A Year of Habits, no. 9
I’ve been sitting here for ten minutes wondering what to type. I am at a complete loss in gauging any progress in building helpful habits in my life and home. We’re far enough into the year that I feel stressed about my seeming lack of improvement, making me worry that December will suddenly be here and I’ll still be lacking the steady, consistent life I crave.
My feelings tonight are perhaps best voiced by the disciples of Jesus Christ in John 6:9. Jesus was teaching the five thousand, and they needed food. A conversation commenced among the Master and his disciples regarding what to do. Then Andrew offered this information:
“There is a lad here, which hath five barley loaves, and two small fishes, but what are they among so many?”
What are they among so many?
This is precisely what I wonder about the few small things I have accomplished. They seem so insignificant, so insufficient, as to be unworthy even of mention when I look at what really needs to be done, at what my family really needs and deserves.
What are my small efforts among so many needs?
I sat in Relief Society today and listened to a lesson about putting Christ first in our lives, and finding that we can actually “fit it all in” if we do that. I sat there, believing it to be true while another part of me silently screamed, “But what about when you multiply it all by eight?” It’s just so huge.
But I learned a long time ago that it’s just my number. It’s only huge to me. Nobody really cares. And trying to share it with people is the fastest way I’ve found to end a conversation. The enormity and longevity of my situation is relevant only to me; it doesn’t matter anywhere else. And so I sat there in a room full of people but feeling terribly alone as I wondered what that promise means to me.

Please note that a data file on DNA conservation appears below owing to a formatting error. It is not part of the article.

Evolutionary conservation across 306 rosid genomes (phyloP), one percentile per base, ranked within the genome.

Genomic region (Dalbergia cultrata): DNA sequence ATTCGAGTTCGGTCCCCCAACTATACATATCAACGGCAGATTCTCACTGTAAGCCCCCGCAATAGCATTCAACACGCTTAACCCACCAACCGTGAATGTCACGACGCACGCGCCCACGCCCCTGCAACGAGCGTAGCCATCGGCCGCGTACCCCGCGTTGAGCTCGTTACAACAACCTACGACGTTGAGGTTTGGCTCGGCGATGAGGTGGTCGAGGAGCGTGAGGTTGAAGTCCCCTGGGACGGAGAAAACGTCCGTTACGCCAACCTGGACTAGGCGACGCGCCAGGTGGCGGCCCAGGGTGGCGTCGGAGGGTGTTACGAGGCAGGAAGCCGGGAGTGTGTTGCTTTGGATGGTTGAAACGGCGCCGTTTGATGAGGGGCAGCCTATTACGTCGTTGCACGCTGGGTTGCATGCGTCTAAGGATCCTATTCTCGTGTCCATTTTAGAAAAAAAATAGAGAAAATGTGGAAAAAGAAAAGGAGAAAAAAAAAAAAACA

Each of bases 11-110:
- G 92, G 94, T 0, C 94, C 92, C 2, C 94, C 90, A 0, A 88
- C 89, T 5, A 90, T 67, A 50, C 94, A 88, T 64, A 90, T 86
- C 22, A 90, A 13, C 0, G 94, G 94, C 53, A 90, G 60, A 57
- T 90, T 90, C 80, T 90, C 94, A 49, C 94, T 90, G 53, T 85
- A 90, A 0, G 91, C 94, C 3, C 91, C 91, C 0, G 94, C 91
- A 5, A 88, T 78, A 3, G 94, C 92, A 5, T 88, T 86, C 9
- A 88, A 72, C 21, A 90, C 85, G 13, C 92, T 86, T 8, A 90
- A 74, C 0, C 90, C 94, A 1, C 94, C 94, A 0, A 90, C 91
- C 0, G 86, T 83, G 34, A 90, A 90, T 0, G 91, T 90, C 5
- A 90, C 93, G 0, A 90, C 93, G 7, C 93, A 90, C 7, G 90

So what was Jesus’ response to Andrew? Well, he accepted the meager offering (which was all the boy had to give), gave thanks, and distributed the bread and fishes to the multitude. Everyone ate and was filled, and they gathered twelve baskets of leftovers.
Wow. Enough and to spare. He began by giving thanks.
So, insufficient as they are, these are the small loaves of progress I can be grateful for:
1. A bed that is consistently made by 6:30 a.m.
2. A kitchen counter that is still free of paper.
3. A toy room that continues to stay clean.
4. An opportunity to follow a prompting from the Spirit.
5. A (late) birthday dinner tonight for my brother.
6. An opportunity to be thoughtful.
7. A humbling scripture study session. I was wrong.
And many minutes of washing dishes, preparing meals, driving children, changing diapers, giving baths, doing laundry, etc. I’m grateful I have the ability to do them.
I wouldn’t mind it at all if we woke up in the morning with all our needs met and twelve baskets of abundance waiting.
But that’s not how it works.
So you get up in the morning and offer your measley barley loaves and two small fish.
And you hope and pray that it’s enough for Him to work with. Because one thing is certain: I need His help.
I’m also falling asleep as I type.